There’s limited awareness of African spirituality in the western world. Whether it’s down to lack of education or the stigmatisation of spiritual practices that exist outside of mainstream religion, the need for a better understanding of these ‘unorthodox’ practices is something South African-based collective NTU aim to catalyse with their first ever UK solo show NTU:UBULAWU at East London’s Auto Italia gallery.
For this exhibition, NTU founded by Nolan Oswald Dennis, Tabita Rezaire and Bogosi Sekhukhuni have filled the gallery with organic materials and digital screen-based work in an attempt to navigate ideas around medicine, prophecy and communicating with ancestors. The African plant medicine ‘Ubulawu’, known to some as a dream herb is a main feature in the exhibition as the plant is believed to help open the mind, increase intuition and encourage dreams ‘which have personal and prophetic significance for the dreamer’.
Upon entering the gallery, the installation instantly invites viewers into an unfamiliar realm of systems, symbols and sciences alien to the western psyche. The show features large information posters that explain the use and benefits of Ubulawu while white boxes sit upon piles of soil throughout the gallery floor. While the show draws you in with both its otherness and computer aesthetics, the omnipresent sound of the water installation at the back of the gallery has a soothing influence. Using water as a medium for spiritual interfacing, NTU have filled a large section of floor space with flowing water which has an instant and powerful calming effect.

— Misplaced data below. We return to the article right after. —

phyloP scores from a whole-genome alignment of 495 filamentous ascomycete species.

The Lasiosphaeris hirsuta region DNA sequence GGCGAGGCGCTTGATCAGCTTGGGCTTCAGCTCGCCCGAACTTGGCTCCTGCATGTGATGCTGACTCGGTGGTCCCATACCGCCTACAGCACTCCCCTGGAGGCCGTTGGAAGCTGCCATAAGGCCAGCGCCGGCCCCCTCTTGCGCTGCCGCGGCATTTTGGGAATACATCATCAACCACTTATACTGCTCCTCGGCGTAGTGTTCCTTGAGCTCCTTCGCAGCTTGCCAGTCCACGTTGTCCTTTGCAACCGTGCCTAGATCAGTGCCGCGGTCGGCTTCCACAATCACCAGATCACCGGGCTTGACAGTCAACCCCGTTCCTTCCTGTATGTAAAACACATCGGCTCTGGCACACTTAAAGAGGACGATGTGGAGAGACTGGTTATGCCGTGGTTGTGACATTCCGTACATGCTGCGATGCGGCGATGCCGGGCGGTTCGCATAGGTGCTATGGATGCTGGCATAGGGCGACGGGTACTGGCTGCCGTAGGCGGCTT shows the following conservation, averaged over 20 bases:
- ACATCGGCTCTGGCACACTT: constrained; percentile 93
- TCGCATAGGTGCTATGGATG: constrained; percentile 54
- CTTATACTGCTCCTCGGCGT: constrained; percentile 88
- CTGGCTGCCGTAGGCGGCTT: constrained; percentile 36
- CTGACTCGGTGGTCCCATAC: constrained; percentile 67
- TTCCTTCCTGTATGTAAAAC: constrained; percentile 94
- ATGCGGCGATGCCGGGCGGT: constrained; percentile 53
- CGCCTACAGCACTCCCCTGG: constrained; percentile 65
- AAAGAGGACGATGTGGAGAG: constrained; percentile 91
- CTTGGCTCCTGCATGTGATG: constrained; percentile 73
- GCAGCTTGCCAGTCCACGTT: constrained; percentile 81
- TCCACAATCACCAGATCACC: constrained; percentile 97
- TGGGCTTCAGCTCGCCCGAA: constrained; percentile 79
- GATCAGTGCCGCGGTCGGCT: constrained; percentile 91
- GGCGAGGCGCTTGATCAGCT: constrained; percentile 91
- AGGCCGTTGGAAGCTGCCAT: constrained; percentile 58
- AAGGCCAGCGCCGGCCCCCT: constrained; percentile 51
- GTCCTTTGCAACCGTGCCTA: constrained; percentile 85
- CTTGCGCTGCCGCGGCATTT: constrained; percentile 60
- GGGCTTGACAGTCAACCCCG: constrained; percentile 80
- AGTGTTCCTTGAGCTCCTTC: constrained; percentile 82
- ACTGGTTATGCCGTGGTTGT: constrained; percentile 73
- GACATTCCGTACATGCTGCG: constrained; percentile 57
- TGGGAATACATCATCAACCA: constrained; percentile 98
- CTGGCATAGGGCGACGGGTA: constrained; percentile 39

Managing to create an overwhelming experience in a relatively small space, NTU:UBULAWU is a testament to the collective’s skill and subject knowledge and their first UK solo show successfully takes viewers into an unfamiliar yet intriguing culture.
NTU: UBULAWU is on display Thursday-Sunday until 11th June at Auto Italia South East 44, Bonner Road, E2 9JS. Admission free. More information at autoitaliasoutheast.org.
Text by Kadish Morris; Images by Corey Bartle-Sanderson courtesy of Auto Italia and the artists